The Skeleton Key (2005)

The Skeleton Key (2005) / USA GERMANY / PG-13 / 104 min / 6.4 IMDB / IMDB rank 1.733

By Roger Malcolm / Oct. 2012


A twisted, haunting ghost story escapes out of The Skeleton Key, directed with subtle brilliance by Iain Softley (also responsible for a guilty pleasure of mine Hackers (1995)). Written by Ehren Kruger who wrote the screenplay for both The Ring (2002), The Ring 2 (2005) and contributing the majority of the writing on the sequels to the Transformers franchise. He was also responsible for Scream 3(2000), Reindeer Games (2000) and The Brothers Grimm (2005).

We’re introduced to a nurse, Caroline Ellis, played by Kate Hudson, who has decided to quit her job at a nursing home after a patient dies. She tells her friend the nursing home couldn’t wait to get rid of the dead patient and treated it too much like a business. Her friend replies, telling Caroline “It is a business, at least he had you.” In which she replies back, “No, it’s suppose to be a business about caring, they couldn’t care less”. Instead Caroline gets a job from an ad in the paper for an in-home hospice nurse at an old plantation. Her friend warns her it’s in the swamps, which contain gators. She counters that she will get the hours she needs in school, get paid AND get to do things her way.

So off Caroline goes in her old Volkswagon bug through New Orleans with its awe-inspiring, beautifully twisted trees, swampy locales, and creepy Texas-Chainsaw-Massacre-like roadside stores. She arrives at the mansion of a home, meeting the family’s lawyer, played by Peter Sarsgaard. He delivers his attempt at a southern accent, only not consistently enough perhaps for me, even though Sarsgaard is one of my favorite actors. The home’s residents are an elderly couple, of course – an old man named Ben Devereaux who has suffered a stroke (silently performed throughout flawlessly by veteran English actor John Hurt) and his wife Violet (played by Gena Rowlands, who will forever be remembered for making everyone cry their hearts out with her role in The Notebook (2004) as the Older Allie Calhoun), gives a performance quite the opposite leaving me as creeped out as though she were Kathy Bates in Misery (1990).

Plagued with superstition, the history of the home is revealed to us in a suspenseful, terrifying flashback of two house servants in the 1920’s being lynched and set ablaze! At the core of this story is the belief in Hoodoo, an old folk magic with roots in African and Native American traditions. The origins are thought to have developed from African slaves in the American south.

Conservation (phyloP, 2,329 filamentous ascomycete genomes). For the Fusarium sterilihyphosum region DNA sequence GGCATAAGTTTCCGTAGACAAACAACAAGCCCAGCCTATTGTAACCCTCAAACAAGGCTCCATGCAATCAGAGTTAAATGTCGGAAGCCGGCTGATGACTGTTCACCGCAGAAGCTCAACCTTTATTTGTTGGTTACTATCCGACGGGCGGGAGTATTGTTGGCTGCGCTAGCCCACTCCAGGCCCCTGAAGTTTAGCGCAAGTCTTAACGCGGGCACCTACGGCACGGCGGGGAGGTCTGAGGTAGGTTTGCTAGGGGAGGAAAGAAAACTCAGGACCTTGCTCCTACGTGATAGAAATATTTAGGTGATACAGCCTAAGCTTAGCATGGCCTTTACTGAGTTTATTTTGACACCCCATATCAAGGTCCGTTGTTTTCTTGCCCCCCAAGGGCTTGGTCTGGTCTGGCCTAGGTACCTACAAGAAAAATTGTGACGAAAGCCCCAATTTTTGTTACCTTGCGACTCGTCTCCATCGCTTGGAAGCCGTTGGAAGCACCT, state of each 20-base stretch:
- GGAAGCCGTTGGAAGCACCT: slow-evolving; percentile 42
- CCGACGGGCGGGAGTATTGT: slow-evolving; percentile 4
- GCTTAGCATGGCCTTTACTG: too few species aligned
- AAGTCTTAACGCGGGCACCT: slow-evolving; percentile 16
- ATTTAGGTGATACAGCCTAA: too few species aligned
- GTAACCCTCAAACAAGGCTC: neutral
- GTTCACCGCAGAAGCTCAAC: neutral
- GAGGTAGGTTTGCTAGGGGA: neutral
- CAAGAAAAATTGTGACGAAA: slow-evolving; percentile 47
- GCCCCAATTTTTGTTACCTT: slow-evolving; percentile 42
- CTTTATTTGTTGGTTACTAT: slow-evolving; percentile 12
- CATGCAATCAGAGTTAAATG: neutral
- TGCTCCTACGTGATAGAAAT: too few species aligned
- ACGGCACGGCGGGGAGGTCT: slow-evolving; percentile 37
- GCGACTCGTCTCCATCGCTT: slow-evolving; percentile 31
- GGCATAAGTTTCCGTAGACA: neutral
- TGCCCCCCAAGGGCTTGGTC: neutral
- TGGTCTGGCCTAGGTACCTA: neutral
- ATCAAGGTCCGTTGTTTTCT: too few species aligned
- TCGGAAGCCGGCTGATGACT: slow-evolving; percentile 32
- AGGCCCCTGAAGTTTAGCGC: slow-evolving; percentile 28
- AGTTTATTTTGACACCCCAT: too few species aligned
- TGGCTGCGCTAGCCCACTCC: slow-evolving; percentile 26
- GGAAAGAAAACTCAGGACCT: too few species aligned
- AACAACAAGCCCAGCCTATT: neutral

Caroline becomes intrigued, delving into the world of Hoodoo, discovering for herself it might not be superstition after all. She is warned a person only need believe in Hoodoo for it to be real, for reasons perhaps intentional. Caroline eventually becomes convinced by Ben’s actions that his wife is responsible for his condition. In an attempt to get help, Caroline ends up fleeing into the swamp in a boat at night during a tremendous downpour.

The film becomes darker, with an atmosphere that crawls over you, sinking in, paralyzing you with a horror that carries the story into a twisted ending from which you cannot escape.  The ending left me speechless the first time and horrified me for different reasons with a second viewing.

Best Death: In the flashback we are witness to one of life’s real-life horrors when mobs of rich white folk would lynch and set ablaze African-Americans, without worries of an investigation nor repercussions at all. Two children are seen watching from within the home as the reflection of the flames dance in the window at what surely would have traumatized for life any witness to such an horrendous atrocity.

Best Scene: In a fight for her life Caroline shoves Violet backwards over the railing causing her to viciously fall all the way down the stairs. Caroline rushes to the attic to protect herself with an attempt to conjure up some kind of Hoodoo spell of protection. The attic door is thrown open by Violet, slamming into the wall. She looks at Caroline saying “Child, I believe you broke my legs”, then starts dragging herself across the floor toward her. The situation escalates to a mirror-shattering climax and a revelation as twisted as the bow of any true skeleton key.

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Roger Malcolm

Poet, photographer, professional wrestler practicing peace.

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